There are three descriptive classifications (Saturation, Field Capacity, Permanent Wilting Point) that can affect the performance of the soil matrix and the way grass grows in the soil.
When saturated, a soil is said to be at its maximum retentive capacity; that is, all soil pores are filled with water. Saturation usually occurs for short periods of time, either during heavy rainfall events or when soil is being irrigated.
Field capacity (F.C.) is the amount of water that is held in soil after it has been fully wetted and all gravitational water has been drained away. At field capacity, the soil holds the maximum amount of water that can be stored and can be used by plants.
Permanent wilting point (P.W.P.) is defined as the minimum soil moisture at which a plant wilts and can no longer recover its turgidity.
Available Soil Moisture is the amount of water held between F.C. and P.W.P. It is a measure of the amount of water in the soil that is "potentially" available to plants.
Understanding, and knowing how to manage your soils when they are in a given state, such as Saturated, at Field Capacity or indeed at PWC, will ensure you are in a better position to maintain good grass cover.
Saturation Field Capacity Permanent Wilting Point
Firstly, we need to understand what problems are facing groundsmen when pitches become flooded and remain saturated for long periods of time. Once a pitch becomes saturated, that is to say all the pore (air) spaces in the soil profile remain filled with water, then we are in a situation of the pitch being in a poor state and will be prone to damage.
The spaces between the particles of solid material are just as important to the nature of soil, as are the solids. It is in these pore spaces that air and water circulate, and help provide the plant with the necessary nutrients it requires to respire and grow. These pore spaces can vary in size and are generally classified into two sizes - macro pores (larger than 0.08mm - 80 microns) and micro pores (less than 0.08mm - 80 microns ).
Macro pores generally allow movement of air and the drainage of water, and are large enough to accommodate plant roots and micro-organisms found in the soil. The ability to retain a good balance of macro pores in soil structure is essential for maintaining grass plant health. It is when these macro pores are either reduced in size by compaction or filled with water (saturated) that we see deterioration in pitch playability and resistance to wear.
However, the main contributing factor that reduces and damages pore spaces in soil is compaction, caused by compression forces, normally associated with play and use of machinery, particularly during wet weather periods. Over time, these compression forces reduce the pore spaces so that air, water and nutrient flow through the soil profile is restricted, and leads to many problems associated with compaction.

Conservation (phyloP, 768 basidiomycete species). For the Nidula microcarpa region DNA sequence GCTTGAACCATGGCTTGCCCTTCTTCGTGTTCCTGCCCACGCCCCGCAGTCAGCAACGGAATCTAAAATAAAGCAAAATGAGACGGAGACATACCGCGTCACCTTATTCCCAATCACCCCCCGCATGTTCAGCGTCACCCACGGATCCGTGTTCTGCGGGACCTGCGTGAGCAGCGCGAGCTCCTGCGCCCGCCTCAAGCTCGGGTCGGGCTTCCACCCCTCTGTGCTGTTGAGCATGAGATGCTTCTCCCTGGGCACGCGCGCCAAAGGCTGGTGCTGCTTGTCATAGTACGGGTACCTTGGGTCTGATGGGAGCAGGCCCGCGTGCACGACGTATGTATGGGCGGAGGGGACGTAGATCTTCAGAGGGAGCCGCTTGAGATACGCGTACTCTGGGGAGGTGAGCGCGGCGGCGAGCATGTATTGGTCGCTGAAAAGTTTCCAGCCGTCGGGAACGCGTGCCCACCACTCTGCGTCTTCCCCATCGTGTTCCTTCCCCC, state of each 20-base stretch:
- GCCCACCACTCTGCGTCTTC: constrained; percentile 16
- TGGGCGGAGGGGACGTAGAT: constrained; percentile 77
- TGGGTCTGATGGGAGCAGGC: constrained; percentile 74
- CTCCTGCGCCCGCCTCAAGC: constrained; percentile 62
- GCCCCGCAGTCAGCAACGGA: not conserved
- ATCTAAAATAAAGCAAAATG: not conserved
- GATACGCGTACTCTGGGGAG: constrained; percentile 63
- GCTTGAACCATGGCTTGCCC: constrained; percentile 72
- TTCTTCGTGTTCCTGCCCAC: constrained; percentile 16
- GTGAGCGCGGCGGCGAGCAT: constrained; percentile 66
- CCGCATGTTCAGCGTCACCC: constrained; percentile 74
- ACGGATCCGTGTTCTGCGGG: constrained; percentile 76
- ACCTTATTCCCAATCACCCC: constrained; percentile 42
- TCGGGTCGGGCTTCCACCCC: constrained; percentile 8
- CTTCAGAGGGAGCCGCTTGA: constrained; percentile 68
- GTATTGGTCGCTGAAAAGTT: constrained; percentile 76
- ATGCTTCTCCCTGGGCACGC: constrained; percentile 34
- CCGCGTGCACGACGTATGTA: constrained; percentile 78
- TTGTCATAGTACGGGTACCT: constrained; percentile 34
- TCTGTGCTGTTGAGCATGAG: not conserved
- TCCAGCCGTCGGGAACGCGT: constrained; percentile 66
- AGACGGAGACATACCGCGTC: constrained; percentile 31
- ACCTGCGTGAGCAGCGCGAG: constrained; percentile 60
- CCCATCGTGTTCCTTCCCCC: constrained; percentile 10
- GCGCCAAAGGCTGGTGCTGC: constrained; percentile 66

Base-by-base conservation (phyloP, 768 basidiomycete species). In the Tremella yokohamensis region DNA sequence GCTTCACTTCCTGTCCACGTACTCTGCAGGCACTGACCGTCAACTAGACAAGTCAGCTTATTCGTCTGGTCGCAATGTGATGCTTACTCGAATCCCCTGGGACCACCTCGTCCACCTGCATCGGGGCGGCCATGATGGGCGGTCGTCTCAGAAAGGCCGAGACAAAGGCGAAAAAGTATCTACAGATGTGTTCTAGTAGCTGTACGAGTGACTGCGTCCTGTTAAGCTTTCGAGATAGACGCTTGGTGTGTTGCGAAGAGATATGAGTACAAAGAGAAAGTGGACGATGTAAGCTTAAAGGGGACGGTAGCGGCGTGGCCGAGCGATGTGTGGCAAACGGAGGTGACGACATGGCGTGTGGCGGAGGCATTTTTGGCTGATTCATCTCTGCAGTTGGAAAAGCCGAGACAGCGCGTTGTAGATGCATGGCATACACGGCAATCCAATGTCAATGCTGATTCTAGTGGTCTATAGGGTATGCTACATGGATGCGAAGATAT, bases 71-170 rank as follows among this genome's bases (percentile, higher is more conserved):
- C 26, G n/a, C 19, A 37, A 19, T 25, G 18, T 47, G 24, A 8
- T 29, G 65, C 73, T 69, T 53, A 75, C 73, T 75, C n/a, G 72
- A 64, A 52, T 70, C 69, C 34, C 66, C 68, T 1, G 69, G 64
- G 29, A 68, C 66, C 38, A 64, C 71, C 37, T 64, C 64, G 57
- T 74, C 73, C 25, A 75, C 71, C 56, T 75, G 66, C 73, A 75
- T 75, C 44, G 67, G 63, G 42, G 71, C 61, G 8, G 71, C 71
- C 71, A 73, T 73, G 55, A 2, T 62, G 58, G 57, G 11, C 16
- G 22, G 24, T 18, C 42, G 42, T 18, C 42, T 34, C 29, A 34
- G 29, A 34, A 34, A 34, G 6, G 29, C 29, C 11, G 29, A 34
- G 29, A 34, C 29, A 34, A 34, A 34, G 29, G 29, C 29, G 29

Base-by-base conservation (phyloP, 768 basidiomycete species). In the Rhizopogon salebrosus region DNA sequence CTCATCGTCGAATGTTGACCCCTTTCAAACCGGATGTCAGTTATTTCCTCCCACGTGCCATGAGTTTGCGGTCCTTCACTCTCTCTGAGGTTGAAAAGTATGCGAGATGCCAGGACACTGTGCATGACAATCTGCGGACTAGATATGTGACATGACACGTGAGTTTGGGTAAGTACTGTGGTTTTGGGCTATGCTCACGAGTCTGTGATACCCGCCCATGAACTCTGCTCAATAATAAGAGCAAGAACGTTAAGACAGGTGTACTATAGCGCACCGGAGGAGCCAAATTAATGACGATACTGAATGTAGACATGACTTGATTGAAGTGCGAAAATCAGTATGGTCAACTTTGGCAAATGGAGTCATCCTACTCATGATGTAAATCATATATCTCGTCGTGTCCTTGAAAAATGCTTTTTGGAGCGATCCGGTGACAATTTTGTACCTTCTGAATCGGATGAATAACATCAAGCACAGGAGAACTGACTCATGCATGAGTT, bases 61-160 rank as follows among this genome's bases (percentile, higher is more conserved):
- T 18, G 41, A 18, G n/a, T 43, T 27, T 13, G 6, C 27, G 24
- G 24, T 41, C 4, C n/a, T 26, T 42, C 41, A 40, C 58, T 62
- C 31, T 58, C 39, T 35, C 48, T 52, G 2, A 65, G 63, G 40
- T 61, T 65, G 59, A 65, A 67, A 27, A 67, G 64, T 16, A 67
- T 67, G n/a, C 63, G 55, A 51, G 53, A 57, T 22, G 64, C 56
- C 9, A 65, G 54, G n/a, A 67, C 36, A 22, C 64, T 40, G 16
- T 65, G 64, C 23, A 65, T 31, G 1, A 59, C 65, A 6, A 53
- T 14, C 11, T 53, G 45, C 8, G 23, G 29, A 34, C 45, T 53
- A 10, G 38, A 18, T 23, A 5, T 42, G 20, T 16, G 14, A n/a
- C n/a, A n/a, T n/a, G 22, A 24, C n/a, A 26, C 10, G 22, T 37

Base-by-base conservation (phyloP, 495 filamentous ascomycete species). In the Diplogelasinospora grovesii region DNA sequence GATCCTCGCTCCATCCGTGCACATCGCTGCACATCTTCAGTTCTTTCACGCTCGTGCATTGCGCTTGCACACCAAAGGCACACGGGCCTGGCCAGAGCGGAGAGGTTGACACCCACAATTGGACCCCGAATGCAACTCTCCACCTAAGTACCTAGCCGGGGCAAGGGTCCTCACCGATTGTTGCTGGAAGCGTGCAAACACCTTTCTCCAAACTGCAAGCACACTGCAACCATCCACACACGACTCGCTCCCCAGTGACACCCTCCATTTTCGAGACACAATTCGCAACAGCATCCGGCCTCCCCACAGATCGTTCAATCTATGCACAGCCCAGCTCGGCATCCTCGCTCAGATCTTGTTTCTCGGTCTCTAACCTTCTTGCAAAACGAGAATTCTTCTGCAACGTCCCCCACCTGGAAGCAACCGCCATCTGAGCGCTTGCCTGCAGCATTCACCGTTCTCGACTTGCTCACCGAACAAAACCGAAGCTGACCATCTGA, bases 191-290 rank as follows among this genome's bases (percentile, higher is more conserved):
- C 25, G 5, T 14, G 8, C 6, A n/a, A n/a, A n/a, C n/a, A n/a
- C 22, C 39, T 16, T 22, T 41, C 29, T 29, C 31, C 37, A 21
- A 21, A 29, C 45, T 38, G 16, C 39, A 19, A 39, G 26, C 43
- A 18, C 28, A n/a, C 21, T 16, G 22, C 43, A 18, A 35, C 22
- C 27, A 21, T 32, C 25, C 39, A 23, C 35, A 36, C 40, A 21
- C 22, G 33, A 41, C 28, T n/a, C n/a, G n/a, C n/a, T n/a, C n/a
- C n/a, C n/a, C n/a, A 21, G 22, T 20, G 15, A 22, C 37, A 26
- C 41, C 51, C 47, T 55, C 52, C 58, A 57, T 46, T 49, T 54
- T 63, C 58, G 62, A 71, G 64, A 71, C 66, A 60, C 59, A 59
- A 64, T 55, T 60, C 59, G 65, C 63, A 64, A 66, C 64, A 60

There are two distinct types of problems on winter games surfaces; one is compaction by treading (30-60mm depth) and the other by smearing and kneading (30mm depth) when playing in the rain and on bare soil surfaces.
The heavier the soil the longer it will take for the pitch to dry out; sandy soils are more free draining than heavy loam or clay soils and, therefore, will dry out more quickly.
Having an effective pitch drainage scheme will help. Most modern pitches tend to have primary and secondary drainage systems installed. These systems aid the removal of surface water quickly and tend to keep the pitches playable in periods of wet weather.
However, the effectiveness of any drainage system can be compromised over time when the drain runs become capped; it is important to retain a link between the drains and the playing surface.
This will be achieved by regular aeration work and the application of topdressing. Ideally, clubs should be putting on at least 40-60 tonnes of sand per pitch each year. This not only keeps the playing surface free draining, but also helps to restore levels.
Playing on saturated pitches will bring disastrous results. It is often better to postpone a fixture rather than ruin the playing surface for the rest of the season. Scrummage and line out play are the main causes of damage on rugby pitches during wet weather periods. The severity of the damage will be dependent upon the soil type and the ability of the top 100mm to drain quickly.